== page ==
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Looking for best practice here. My app requires a few text files. I must use the following directory structure:


I want to be able to run the app in Eclipse and from command line (maven-packaged into a jar), and it has to work under Windows and Linux.

  1. What do I need to do in terms of project config?
  2. How do I access the resource file in code?


EDIT: minor rewording - directory structure is enforced from above.

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Are these resources for read only, or are they expected to change? – Andrew Thompson Apr 2 '12 at 16:35
@AndrewThompson read only. – huppy_doodoo Apr 2 '12 at 16:43
In that case it is easy. Access them by URL as discussed in this answer. – Andrew Thompson Apr 2 '12 at 17:01
@AndrewThompson how does this compare to henry's answer below? – huppy_doodoo Apr 3 '12 at 7:47
3 hours faster, & streams are often non-positionable. – Andrew Thompson Apr 3 '12 at 8:58
up vote 1 down vote accepted

I would recommend using Apache Maven. This tool can automatically JAR up your project and include your resources. They have a quick tutorial on Maven in 5 minutes. Then all you need to do is place your resources in src.main.resources and it should automatically included in the jar (see the Getting Started Guide) for more details.

Hope this helps!


As for getting the resource from here, have you tried getResourceAsStream() from the Java file?

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heh. the reason I asked this question was because (I thought) this didn't work. Of course, this morning it suddenly just works. Upvoting as it is the correct answer to the first half of the question. – huppy_doodoo Apr 3 '12 at 7:53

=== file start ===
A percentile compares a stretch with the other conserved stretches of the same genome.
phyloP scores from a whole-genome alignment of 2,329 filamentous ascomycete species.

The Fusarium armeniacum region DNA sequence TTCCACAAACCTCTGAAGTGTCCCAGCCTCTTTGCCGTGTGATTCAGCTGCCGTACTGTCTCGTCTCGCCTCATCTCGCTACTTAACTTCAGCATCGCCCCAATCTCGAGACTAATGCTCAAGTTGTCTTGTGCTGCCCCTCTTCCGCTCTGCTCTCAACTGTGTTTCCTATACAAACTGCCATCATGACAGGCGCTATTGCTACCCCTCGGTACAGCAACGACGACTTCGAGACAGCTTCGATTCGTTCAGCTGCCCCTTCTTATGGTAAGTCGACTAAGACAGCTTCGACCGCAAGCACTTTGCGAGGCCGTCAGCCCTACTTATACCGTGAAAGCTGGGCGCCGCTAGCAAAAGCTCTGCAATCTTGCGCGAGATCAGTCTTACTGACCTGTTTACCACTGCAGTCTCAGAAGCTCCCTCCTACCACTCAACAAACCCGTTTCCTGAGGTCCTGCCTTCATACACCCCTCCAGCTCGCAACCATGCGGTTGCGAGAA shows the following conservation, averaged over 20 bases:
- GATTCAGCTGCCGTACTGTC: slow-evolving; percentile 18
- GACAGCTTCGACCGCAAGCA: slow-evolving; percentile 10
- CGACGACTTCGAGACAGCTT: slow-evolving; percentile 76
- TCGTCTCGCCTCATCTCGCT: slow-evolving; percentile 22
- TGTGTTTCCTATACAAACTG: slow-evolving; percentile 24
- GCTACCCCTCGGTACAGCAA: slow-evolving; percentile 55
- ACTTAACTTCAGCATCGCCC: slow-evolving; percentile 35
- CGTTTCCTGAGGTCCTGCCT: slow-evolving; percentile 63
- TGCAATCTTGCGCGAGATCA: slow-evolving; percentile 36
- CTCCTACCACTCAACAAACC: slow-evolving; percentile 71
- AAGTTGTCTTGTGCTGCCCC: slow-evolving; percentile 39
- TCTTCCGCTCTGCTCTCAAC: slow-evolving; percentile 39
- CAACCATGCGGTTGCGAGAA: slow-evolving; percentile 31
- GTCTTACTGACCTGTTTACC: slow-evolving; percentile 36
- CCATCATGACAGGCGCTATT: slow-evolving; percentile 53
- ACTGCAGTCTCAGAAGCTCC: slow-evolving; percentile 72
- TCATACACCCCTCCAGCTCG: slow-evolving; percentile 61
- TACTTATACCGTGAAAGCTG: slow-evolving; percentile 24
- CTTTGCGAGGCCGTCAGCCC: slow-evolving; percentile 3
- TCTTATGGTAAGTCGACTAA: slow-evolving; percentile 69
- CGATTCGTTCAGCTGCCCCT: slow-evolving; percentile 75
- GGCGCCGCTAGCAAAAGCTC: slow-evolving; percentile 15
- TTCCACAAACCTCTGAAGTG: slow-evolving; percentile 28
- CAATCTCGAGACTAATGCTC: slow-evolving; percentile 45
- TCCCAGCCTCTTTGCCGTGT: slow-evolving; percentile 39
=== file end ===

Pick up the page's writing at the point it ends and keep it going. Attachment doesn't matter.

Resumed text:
You can use the context classloader to grab to load them as a stream


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youtube.com/watch?v=9-dDfgOprYU To summarize: In Eclipse add a "source directory" name it for example "assets", and copy the file there. Then: final InputStream myFile= Thread.currentThread().getContextClassLoader(). getResourceAsStream("myFile.txt"); – Oren Apr 29 '15 at 9:52
  1. You don't need any special project config. Creating a dedicated folder for you text file under src i think it's not so good as src is the folder of code sources. Personally i think putting inside src non source code files is not a best practice.
  2. I'll create a new directory for example DocDir, sibling of src. The in you java code under src you can access a file with:

    File file = new File("../../DocDir/File1.txt");

put the all ../ you need to toreach DocDir directory.

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File file = new File("../../DocDir/File1.txt"); That will not work for "packaged into a jar". – Andrew Thompson Apr 2 '12 at 16:34

If *.txt files are not being included in your package, maybe you need to add some rules in your pom.xml, e.g.

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He doesn't say if he's using Maven. You may want to explain how to get started with Maven, as it's not the simplest thing to pick up and start using. – Tom G Apr 2 '12 at 20:16
@TomG in fact I do say I'm using maven, although not very explicitly. – huppy_doodoo Apr 3 '12 at 7:44

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